dr. Nicky Somers (MD)
Doctoral fellow – Hepatology Research Unit, Department Internal Medicine and Paediatrics; Liver Research Center Ghent, Ghent University, Ghent, Belgium
Specialist in training in Internal Medicine – Gastroenterology & Hepatology UZ Gent
Principal investigator: prof. Hans Van Vlierberghe (MD, PhD)
Hepatocellular carcinoma (HCC) is the second leading cause of cancer-related mortality worldwide for which, in case of advanced disease, the current standard therapy has limited survival benefit. Early diagnosis and correct estimation of prognosis is crucial.
In this era of personalized medicine, there is a need for a new generation of biomarkers that can provide a correct estimation of prognosis when a certain treatment strategy is being considered and there is a need for biomarkers that can monitor closely the response upon treatment and early relapse after treatment. There are strong arguments to support the hypothesis that glycomics-based biomarkers could answer this medical need. Glycosylation of serum proteins is the most frequent posttranslational modification observed in the human body and alterations in this protein glycosylation has been extensively linked to cancer development. Specific glycomic alterations described as increased fucosylation and presence of multi-branched glycans can be easily measured in serum and are present in patients with HCC. Preliminary data indicate that specific glycomic changes are related to outcome after treatment of HCC, and thus could be the basis for prognostic biomarkers. The rationale supports also the hypothesis that glycomic changes occur during response to treatment of HCC and relapse, and thus could be the basis for a biomarker that can monitor disease activity.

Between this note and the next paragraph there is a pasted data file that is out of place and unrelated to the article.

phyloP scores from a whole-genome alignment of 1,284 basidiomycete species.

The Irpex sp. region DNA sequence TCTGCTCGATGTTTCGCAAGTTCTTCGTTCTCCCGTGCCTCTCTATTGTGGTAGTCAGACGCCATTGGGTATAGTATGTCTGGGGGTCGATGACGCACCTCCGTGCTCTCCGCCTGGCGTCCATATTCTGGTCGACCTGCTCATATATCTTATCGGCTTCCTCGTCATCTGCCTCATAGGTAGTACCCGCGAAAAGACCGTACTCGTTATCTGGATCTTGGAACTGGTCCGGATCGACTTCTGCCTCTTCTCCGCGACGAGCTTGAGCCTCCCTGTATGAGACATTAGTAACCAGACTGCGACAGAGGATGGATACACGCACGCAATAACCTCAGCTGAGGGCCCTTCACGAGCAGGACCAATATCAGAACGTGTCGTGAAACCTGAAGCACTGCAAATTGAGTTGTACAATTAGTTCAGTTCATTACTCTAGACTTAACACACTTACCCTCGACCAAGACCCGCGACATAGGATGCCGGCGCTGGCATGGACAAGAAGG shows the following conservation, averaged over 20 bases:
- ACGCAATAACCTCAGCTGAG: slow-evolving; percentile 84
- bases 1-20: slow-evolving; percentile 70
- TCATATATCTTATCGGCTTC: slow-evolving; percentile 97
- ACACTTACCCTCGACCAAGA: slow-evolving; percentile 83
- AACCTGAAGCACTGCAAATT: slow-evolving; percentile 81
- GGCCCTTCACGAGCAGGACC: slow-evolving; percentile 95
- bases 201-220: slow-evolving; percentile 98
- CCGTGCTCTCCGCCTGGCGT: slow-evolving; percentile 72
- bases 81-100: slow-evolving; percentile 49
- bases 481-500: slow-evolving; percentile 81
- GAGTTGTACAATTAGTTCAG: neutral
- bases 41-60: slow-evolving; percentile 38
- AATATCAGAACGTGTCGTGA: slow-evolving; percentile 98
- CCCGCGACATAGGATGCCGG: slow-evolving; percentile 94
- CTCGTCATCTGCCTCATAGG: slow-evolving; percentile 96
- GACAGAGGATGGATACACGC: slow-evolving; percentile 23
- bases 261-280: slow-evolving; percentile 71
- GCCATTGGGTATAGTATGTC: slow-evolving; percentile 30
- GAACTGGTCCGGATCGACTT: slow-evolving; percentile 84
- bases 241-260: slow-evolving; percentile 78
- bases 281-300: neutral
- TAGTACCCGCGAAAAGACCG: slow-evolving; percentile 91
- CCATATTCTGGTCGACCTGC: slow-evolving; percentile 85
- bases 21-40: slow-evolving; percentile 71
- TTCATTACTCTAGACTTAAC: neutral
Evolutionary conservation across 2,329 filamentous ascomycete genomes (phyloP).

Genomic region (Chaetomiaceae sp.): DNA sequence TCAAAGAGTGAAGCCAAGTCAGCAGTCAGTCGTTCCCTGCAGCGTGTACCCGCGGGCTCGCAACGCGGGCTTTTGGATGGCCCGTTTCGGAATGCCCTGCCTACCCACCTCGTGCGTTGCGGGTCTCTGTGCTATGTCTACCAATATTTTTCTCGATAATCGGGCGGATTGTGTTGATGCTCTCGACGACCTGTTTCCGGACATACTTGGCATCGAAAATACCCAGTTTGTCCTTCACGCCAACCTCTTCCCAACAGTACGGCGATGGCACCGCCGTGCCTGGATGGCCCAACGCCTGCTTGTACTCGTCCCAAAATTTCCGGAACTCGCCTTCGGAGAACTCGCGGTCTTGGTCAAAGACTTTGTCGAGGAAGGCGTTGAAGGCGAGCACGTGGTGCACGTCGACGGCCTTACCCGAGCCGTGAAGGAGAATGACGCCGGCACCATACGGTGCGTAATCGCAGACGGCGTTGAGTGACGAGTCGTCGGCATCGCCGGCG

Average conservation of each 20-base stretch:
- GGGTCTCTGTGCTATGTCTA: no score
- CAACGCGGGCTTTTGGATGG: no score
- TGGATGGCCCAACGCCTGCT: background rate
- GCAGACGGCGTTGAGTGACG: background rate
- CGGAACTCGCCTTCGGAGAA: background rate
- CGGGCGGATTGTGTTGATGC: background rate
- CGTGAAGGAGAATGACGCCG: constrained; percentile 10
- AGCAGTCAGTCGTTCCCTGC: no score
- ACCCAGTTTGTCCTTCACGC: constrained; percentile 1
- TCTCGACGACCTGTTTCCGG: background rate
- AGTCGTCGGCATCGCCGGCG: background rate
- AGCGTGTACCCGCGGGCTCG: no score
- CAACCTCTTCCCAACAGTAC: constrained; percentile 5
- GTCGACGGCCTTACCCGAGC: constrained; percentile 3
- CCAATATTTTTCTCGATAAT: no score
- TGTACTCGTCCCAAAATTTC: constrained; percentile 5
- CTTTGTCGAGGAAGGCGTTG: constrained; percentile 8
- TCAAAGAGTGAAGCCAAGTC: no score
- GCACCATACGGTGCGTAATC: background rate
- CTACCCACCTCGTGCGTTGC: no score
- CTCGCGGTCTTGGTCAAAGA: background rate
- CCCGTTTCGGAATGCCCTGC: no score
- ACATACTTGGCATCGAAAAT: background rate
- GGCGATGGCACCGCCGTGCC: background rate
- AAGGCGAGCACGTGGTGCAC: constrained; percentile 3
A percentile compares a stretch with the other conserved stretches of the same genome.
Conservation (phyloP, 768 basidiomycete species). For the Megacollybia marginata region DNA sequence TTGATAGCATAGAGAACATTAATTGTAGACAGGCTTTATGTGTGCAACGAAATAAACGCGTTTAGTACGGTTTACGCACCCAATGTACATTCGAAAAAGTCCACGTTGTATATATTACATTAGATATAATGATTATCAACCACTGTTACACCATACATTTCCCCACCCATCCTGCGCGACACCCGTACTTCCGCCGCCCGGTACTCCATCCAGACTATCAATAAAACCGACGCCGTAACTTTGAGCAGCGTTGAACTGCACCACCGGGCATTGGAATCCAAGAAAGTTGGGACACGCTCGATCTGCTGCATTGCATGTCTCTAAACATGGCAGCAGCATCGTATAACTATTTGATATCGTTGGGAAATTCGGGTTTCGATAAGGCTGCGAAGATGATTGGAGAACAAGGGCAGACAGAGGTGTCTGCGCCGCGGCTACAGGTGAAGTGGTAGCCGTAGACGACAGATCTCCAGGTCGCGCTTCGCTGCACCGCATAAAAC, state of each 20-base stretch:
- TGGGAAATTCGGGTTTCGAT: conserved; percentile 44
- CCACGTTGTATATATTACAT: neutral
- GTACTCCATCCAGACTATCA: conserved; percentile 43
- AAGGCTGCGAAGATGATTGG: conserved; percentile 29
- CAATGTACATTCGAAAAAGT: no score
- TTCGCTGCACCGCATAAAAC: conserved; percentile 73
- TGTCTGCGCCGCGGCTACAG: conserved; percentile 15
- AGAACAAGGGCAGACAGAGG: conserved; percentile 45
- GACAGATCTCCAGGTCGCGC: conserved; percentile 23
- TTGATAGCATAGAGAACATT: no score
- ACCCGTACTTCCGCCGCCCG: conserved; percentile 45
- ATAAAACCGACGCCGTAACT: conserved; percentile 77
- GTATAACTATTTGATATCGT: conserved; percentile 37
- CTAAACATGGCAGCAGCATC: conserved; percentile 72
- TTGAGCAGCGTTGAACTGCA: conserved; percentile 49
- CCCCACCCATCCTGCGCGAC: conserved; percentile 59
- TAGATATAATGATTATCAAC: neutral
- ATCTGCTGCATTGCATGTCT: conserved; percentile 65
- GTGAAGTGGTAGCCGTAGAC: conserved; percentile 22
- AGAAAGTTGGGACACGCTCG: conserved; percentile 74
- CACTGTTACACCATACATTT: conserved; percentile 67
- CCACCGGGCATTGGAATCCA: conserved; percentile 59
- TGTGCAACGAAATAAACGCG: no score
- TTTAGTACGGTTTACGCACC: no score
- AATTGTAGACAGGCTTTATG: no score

The aim of this interventional study (retrospective and prospective) is to develop 2 biomarkers. One that can predict outcome before treatment for HCC is started. The other one to monitor successful treatment and early relapse after treatment. Both biomarkers could radically change the approach of HCC patients.
First of all, we could prevent the use of futile treatments if before the start of the treatment the biomarker could tell us that the disease will not respond to treatment. In that case, the clinician can opt for another and better treatment strategy. Furthermore, this can prevent unnessecary toxicity for the patient and reduce the costs of treatment. Treatment regimens include liver transplantation, tumor resection, loco-regional therapies such as ablation-trans arterial chemo- or radio embolisation, systemic therapy (eg. sorafenib) or best supportive care.
Second, we could monitor early relapse of HCC, before clinical imaging can show the relapse. This can lead to an important gain in time, providing a window of opportunity for treatment shift in a very early disease stage, which cannot be achieved today .
I am a medical doctor, with an extensive interest in oncology. This predilection grew out of my previous career as a nurse, where I spent 6 years caring for oncology patients during their surgical treatment.
I am delighted to complement my specialization training in Internal Medicine with the doctoral training on Hepatocellular Carcinoma and additional courses in palliative medicine and advisory medicine for end-of-life decisions (LEIF)
Contact & links
Lab address: Hepatology Research Unit, Campus UZ Gent – Building B – entrance 36, Corneel Heymanslaan 10, 9000 Ghent Belgium